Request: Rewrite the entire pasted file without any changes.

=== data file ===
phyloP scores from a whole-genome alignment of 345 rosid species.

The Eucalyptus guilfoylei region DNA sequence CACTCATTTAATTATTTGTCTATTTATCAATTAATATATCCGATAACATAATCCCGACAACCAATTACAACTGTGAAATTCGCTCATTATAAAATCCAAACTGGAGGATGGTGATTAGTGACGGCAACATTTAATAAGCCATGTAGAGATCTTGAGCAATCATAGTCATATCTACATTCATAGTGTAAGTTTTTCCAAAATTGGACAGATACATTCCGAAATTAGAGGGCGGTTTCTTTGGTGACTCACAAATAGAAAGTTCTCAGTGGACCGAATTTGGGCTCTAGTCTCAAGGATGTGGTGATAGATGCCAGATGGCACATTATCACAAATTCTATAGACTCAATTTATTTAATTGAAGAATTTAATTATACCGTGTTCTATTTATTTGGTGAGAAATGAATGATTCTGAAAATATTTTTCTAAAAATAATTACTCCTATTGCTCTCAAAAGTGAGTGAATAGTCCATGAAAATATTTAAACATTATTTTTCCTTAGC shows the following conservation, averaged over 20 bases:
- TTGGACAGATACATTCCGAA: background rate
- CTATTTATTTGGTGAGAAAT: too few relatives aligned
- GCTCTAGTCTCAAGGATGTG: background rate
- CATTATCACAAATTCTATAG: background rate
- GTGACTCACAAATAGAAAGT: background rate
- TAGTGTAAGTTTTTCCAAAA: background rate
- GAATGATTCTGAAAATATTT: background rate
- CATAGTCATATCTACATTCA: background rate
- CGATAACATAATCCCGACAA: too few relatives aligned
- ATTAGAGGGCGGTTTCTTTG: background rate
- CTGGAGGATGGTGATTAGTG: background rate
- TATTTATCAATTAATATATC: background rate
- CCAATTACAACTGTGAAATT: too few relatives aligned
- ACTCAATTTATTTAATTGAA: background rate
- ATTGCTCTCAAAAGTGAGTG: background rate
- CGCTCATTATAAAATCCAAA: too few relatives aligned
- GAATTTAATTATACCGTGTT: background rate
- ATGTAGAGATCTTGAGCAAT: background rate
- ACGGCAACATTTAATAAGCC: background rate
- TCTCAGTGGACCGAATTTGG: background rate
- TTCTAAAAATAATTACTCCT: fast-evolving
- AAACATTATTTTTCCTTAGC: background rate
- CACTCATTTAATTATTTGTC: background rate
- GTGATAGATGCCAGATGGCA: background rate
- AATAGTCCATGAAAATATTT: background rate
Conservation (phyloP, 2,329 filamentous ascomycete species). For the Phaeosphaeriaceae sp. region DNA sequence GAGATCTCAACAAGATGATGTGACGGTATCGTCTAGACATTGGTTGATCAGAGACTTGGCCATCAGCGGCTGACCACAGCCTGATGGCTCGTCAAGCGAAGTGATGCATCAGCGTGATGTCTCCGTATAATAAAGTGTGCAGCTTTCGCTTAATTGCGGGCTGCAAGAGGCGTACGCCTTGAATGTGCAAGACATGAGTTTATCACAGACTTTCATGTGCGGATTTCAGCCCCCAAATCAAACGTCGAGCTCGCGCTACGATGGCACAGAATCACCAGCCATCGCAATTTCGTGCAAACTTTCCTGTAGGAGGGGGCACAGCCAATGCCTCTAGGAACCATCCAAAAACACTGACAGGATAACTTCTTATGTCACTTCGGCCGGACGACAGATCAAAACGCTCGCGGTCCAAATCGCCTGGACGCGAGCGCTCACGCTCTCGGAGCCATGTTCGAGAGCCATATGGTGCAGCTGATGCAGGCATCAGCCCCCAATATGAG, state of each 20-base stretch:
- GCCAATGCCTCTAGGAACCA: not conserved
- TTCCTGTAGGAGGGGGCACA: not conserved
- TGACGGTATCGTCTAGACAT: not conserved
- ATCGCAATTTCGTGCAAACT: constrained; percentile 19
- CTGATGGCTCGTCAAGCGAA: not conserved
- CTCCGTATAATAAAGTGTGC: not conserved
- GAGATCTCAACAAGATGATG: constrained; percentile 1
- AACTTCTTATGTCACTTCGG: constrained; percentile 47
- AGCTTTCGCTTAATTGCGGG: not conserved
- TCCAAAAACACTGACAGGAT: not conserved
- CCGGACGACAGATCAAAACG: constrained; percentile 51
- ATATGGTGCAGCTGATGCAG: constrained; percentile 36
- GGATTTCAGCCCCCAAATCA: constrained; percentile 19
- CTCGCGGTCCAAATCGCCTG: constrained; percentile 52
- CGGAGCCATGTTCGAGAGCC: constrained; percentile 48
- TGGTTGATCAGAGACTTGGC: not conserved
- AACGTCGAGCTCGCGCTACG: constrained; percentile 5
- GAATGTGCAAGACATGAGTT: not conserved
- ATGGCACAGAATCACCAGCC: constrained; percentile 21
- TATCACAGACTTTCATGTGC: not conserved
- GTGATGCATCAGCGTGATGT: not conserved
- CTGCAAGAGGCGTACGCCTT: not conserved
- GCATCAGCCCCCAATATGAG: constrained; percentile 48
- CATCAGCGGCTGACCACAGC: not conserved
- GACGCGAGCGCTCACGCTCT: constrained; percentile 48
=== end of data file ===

phyloP scores from a whole-genome alignment of 345 rosid species.

The Eucalyptus guilfoylei region DNA sequence CACTCATTTAATTATTTGTCTATTTATCAATTAATATATCCGATAACATAATCCCGACAACCAATTACAACTGTGAAATTCGCTCATTATAAAATCCAAACTGGAGGATGGTGATTAGTGACGGCAACATTTAATAAGCCATGTAGAGATCTTGAGCAATCATAGTCATATCTACATTCATAGTGTAAGTTTTTCCAAAATTGGACAGATACATTCCGAAATTAGAGGGCGGTTTCTTTGGTGACTCACAAATAGAAAGTTCTCAGTGGACCGAATTTGGGCTCTAGTCTCAAGGATGTGGTGATAGATGCCAGATGGCACATTATCACAAATTCTATAGACTCAATTTATTTAATTGAAGAATTTAATTATACCGTGTTCTATTTATTTGGTGAGAAATGAATGATTCTGAAAATATTTTTCTAAAAATAATTACTCCTATTGCTCTCAAAAGTGAGTGAATAGTCCATGAAAATATTTAAACATTATTTTTCCTTAGC shows the following conservation, averaged over 20 bases:
- TTGGACAGATACATTCCGAA: background rate
- CTATTTATTTGGTGAGAAAT: too few relatives aligned
- GCTCTAGTCTCAAGGATGTG: background rate
- CATTATCACAAATTCTATAG: background rate
- GTGACTCACAAATAGAAAGT: background rate
- TAGTGTAAGTTTTTCCAAAA: background rate
- GAATGATTCTGAAAATATTT: background rate
- CATAGTCATATCTACATTCA: background rate
- CGATAACATAATCCCGACAA: too few relatives aligned
- ATTAGAGGGCGGTTTCTTTG: background rate
- CTGGAGGATGGTGATTAGTG: background rate
- TATTTATCAATTAATATATC: background rate
- CCAATTACAACTGTGAAATT: too few relatives aligned
- ACTCAATTTATTTAATTGAA: background rate
- ATTGCTCTCAAAAGTGAGTG: background rate
- CGCTCATTATAAAATCCAAA: too few relatives aligned
- GAATTTAATTATACCGTGTT: background rate
- ATGTAGAGATCTTGAGCAAT: background rate
- ACGGCAACATTTAATAAGCC: background rate
- TCTCAGTGGACCGAATTTGG: background rate
- TTCTAAAAATAATTACTCCT: fast-evolving
- AAACATTATTTTTCCTTAGC: background rate
- CACTCATTTAATTATTTGTC: background rate
- GTGATAGATGCCAGATGGCA: background rate
- AATAGTCCATGAAAATATTT: background rate
Conservation (phyloP, 2,329 filamentous ascomycete species). For the Phaeosphaeriaceae sp. region DNA sequence GAGATCTCAACAAGATGATGTGACGGTATCGTCTAGACATTGGTTGATCAGAGACTTGGCCATCAGCGGCTGACCACAGCCTGATGGCTCGTCAAGCGAAGTGATGCATCAGCGTGATGTCTCCGTATAATAAAGTGTGCAGCTTTCGCTTAATTGCGGGCTGCAAGAGGCGTACGCCTTGAATGTGCAAGACATGAGTTTATCACAGACTTTCATGTGCGGATTTCAGCCCCCAAATCAAACGTCGAGCTCGCGCTACGATGGCACAGAATCACCAGCCATCGCAATTTCGTGCAAACTTTCCTGTAGGAGGGGGCACAGCCAATGCCTCTAGGAACCATCCAAAAACACTGACAGGATAACTTCTTATGTCACTTCGGCCGGACGACAGATCAAAACGCTCGCGGTCCAAATCGCCTGGACGCGAGCGCTCACGCTCTCGGAGCCATGTTCGAGAGCCATATGGTGCAGCTGATGCAGGCATCAGCCCCCAATATGAG, state of each 20-base stretch:
- GCCAATGCCTCTAGGAACCA: not conserved
- TTCCTGTAGGAGGGGGCACA: not conserved
- TGACGGTATCGTCTAGACAT: not conserved
- ATCGCAATTTCGTGCAAACT: constrained; percentile 19
- CTGATGGCTCGTCAAGCGAA: not conserved
- CTCCGTATAATAAAGTGTGC: not conserved
- GAGATCTCAACAAGATGATG: constrained; percentile 1
- AACTTCTTATGTCACTTCGG: constrained; percentile 47
- AGCTTTCGCTTAATTGCGGG: not conserved
- TCCAAAAACACTGACAGGAT: not conserved
- CCGGACGACAGATCAAAACG: constrained; percentile 51
- ATATGGTGCAGCTGATGCAG: constrained; percentile 36
- GGATTTCAGCCCCCAAATCA: constrained; percentile 19
- CTCGCGGTCCAAATCGCCTG: constrained; percentile 52
- CGGAGCCATGTTCGAGAGCC: constrained; percentile 48
- TGGTTGATCAGAGACTTGGC: not conserved
- AACGTCGAGCTCGCGCTACG: constrained; percentile 5
- GAATGTGCAAGACATGAGTT: not conserved
- ATGGCACAGAATCACCAGCC: constrained; percentile 21
- TATCACAGACTTTCATGTGC: not conserved
- GTGATGCATCAGCGTGATGT: not conserved
- CTGCAAGAGGCGTACGCCTT: not conserved
- GCATCAGCCCCCAATATGAG: constrained; percentile 48
- CATCAGCGGCTGACCACAGC: not conserved
- GACGCGAGCGCTCACGCTCT: constrained; percentile 48